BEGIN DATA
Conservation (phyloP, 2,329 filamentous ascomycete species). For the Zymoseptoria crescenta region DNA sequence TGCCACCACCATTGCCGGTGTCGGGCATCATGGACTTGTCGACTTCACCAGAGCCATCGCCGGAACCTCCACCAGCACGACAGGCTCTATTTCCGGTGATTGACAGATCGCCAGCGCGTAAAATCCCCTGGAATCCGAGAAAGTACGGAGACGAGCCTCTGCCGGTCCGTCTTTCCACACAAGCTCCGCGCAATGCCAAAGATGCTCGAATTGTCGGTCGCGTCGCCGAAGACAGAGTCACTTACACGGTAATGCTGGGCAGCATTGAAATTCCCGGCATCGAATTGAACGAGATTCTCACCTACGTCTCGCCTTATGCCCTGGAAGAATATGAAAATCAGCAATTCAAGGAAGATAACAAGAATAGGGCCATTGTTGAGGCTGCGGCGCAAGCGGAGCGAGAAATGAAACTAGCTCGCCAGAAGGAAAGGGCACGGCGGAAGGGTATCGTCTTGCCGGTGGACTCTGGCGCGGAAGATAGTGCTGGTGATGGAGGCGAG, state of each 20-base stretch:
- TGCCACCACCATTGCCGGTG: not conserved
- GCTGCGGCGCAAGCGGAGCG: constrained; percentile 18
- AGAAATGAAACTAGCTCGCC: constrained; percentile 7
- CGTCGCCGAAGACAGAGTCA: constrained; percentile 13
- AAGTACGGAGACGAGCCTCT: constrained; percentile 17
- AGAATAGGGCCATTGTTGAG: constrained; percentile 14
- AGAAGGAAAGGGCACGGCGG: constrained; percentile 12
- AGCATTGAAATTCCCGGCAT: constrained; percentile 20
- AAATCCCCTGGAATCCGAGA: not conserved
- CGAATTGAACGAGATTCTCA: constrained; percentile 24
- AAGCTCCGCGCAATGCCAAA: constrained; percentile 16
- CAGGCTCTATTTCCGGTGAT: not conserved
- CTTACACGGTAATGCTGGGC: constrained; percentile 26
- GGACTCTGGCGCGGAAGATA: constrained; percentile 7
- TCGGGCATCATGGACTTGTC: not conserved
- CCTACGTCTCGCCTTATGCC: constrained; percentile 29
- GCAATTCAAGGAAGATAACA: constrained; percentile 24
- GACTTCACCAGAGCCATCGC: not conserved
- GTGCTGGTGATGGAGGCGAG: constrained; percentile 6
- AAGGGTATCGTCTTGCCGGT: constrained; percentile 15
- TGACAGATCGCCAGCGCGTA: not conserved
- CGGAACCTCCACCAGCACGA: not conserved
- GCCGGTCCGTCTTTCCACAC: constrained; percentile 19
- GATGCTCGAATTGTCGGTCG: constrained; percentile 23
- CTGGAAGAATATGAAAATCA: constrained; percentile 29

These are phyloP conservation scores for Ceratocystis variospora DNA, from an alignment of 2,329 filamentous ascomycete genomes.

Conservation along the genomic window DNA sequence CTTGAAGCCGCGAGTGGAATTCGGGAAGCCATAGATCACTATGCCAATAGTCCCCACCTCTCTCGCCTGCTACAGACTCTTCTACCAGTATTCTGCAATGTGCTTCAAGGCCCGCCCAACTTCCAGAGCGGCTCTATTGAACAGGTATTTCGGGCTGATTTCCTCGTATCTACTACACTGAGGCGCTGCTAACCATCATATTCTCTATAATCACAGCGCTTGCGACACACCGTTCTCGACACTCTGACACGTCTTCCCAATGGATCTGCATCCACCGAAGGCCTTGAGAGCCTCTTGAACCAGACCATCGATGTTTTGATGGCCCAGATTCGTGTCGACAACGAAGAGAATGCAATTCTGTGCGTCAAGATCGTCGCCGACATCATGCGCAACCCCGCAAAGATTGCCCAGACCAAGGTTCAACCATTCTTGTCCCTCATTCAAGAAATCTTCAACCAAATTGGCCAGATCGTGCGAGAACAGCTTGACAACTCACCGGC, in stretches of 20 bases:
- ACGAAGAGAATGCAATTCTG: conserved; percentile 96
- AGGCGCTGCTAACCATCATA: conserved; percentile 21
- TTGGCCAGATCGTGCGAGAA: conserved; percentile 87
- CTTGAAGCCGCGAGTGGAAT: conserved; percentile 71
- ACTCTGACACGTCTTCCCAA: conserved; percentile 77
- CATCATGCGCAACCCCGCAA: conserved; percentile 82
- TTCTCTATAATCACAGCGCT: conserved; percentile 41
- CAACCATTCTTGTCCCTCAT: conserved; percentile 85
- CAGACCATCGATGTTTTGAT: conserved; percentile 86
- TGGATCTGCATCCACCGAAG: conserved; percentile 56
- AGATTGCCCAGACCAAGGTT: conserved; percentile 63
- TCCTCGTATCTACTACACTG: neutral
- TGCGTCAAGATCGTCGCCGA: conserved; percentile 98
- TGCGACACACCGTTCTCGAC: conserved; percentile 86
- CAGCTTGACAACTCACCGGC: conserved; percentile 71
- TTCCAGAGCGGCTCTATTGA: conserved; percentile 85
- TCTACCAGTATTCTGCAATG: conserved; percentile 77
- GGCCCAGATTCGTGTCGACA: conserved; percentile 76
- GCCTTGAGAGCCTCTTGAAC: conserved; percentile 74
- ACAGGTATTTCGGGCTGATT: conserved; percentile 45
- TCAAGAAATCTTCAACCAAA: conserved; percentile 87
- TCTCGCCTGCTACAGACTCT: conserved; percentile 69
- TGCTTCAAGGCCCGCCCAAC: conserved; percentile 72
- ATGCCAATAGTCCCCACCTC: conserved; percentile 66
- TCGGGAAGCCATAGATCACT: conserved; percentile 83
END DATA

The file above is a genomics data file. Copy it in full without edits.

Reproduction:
Conservation (phyloP, 2,329 filamentous ascomycete species). For the Zymoseptoria crescenta region DNA sequence TGCCACCACCATTGCCGGTGTCGGGCATCATGGACTTGTCGACTTCACCAGAGCCATCGCCGGAACCTCCACCAGCACGACAGGCTCTATTTCCGGTGATTGACAGATCGCCAGCGCGTAAAATCCCCTGGAATCCGAGAAAGTACGGAGACGAGCCTCTGCCGGTCCGTCTTTCCACACAAGCTCCGCGCAATGCCAAAGATGCTCGAATTGTCGGTCGCGTCGCCGAAGACAGAGTCACTTACACGGTAATGCTGGGCAGCATTGAAATTCCCGGCATCGAATTGAACGAGATTCTCACCTACGTCTCGCCTTATGCCCTGGAAGAATATGAAAATCAGCAATTCAAGGAAGATAACAAGAATAGGGCCATTGTTGAGGCTGCGGCGCAAGCGGAGCGAGAAATGAAACTAGCTCGCCAGAAGGAAAGGGCACGGCGGAAGGGTATCGTCTTGCCGGTGGACTCTGGCGCGGAAGATAGTGCTGGTGATGGAGGCGAG, state of each 20-base stretch:
- TGCCACCACCATTGCCGGTG: not conserved
- GCTGCGGCGCAAGCGGAGCG: constrained; percentile 18
- AGAAATGAAACTAGCTCGCC: constrained; percentile 7
- CGTCGCCGAAGACAGAGTCA: constrained; percentile 13
- AAGTACGGAGACGAGCCTCT: constrained; percentile 17
- AGAATAGGGCCATTGTTGAG: constrained; percentile 14
- AGAAGGAAAGGGCACGGCGG: constrained; percentile 12
- AGCATTGAAATTCCCGGCAT: constrained; percentile 20
- AAATCCCCTGGAATCCGAGA: not conserved
- CGAATTGAACGAGATTCTCA: constrained; percentile 24
- AAGCTCCGCGCAATGCCAAA: constrained; percentile 16
- CAGGCTCTATTTCCGGTGAT: not conserved
- CTTACACGGTAATGCTGGGC: constrained; percentile 26
- GGACTCTGGCGCGGAAGATA: constrained; percentile 7
- TCGGGCATCATGGACTTGTC: not conserved
- CCTACGTCTCGCCTTATGCC: constrained; percentile 29
- GCAATTCAAGGAAGATAACA: constrained; percentile 24
- GACTTCACCAGAGCCATCGC: not conserved
- GTGCTGGTGATGGAGGCGAG: constrained; percentile 6
- AAGGGTATCGTCTTGCCGGT: constrained; percentile 15
- TGACAGATCGCCAGCGCGTA: not conserved
- CGGAACCTCCACCAGCACGA: not conserved
- GCCGGTCCGTCTTTCCACAC: constrained; percentile 19
- GATGCTCGAATTGTCGGTCG: constrained; percentile 23
- CTGGAAGAATATGAAAATCA: constrained; percentile 29

These are phyloP conservation scores for Ceratocystis variospora DNA, from an alignment of 2,329 filamentous ascomycete genomes.

Conservation along the genomic window DNA sequence CTTGAAGCCGCGAGTGGAATTCGGGAAGCCATAGATCACTATGCCAATAGTCCCCACCTCTCTCGCCTGCTACAGACTCTTCTACCAGTATTCTGCAATGTGCTTCAAGGCCCGCCCAACTTCCAGAGCGGCTCTATTGAACAGGTATTTCGGGCTGATTTCCTCGTATCTACTACACTGAGGCGCTGCTAACCATCATATTCTCTATAATCACAGCGCTTGCGACACACCGTTCTCGACACTCTGACACGTCTTCCCAATGGATCTGCATCCACCGAAGGCCTTGAGAGCCTCTTGAACCAGACCATCGATGTTTTGATGGCCCAGATTCGTGTCGACAACGAAGAGAATGCAATTCTGTGCGTCAAGATCGTCGCCGACATCATGCGCAACCCCGCAAAGATTGCCCAGACCAAGGTTCAACCATTCTTGTCCCTCATTCAAGAAATCTTCAACCAAATTGGCCAGATCGTGCGAGAACAGCTTGACAACTCACCGGC, in stretches of 20 bases:
- ACGAAGAGAATGCAATTCTG: conserved; percentile 96
- AGGCGCTGCTAACCATCATA: conserved; percentile 21
- TTGGCCAGATCGTGCGAGAA: conserved; percentile 87
- CTTGAAGCCGCGAGTGGAAT: conserved; percentile 71
- ACTCTGACACGTCTTCCCAA: conserved; percentile 77
- CATCATGCGCAACCCCGCAA: conserved; percentile 82
- TTCTCTATAATCACAGCGCT: conserved; percentile 41
- CAACCATTCTTGTCCCTCAT: conserved; percentile 85
- CAGACCATCGATGTTTTGAT: conserved; percentile 86
- TGGATCTGCATCCACCGAAG: conserved; percentile 56
- AGATTGCCCAGACCAAGGTT: conserved; percentile 63
- TCCTCGTATCTACTACACTG: neutral
- TGCGTCAAGATCGTCGCCGA: conserved; percentile 98
- TGCGACACACCGTTCTCGAC: conserved; percentile 86
- CAGCTTGACAACTCACCGGC: conserved; percentile 71
- TTCCAGAGCGGCTCTATTGA: conserved; percentile 85
- TCTACCAGTATTCTGCAATG: conserved; percentile 77
- GGCCCAGATTCGTGTCGACA: conserved; percentile 76
- GCCTTGAGAGCCTCTTGAAC: conserved; percentile 74
- ACAGGTATTTCGGGCTGATT: conserved; percentile 45
- TCAAGAAATCTTCAACCAAA: conserved; percentile 87
- TCTCGCCTGCTACAGACTCT: conserved; percentile 69
- TGCTTCAAGGCCCGCCCAAC: conserved; percentile 72
- ATGCCAATAGTCCCCACCTC: conserved; percentile 66
- TCGGGAAGCCATAGATCACT: conserved; percentile 83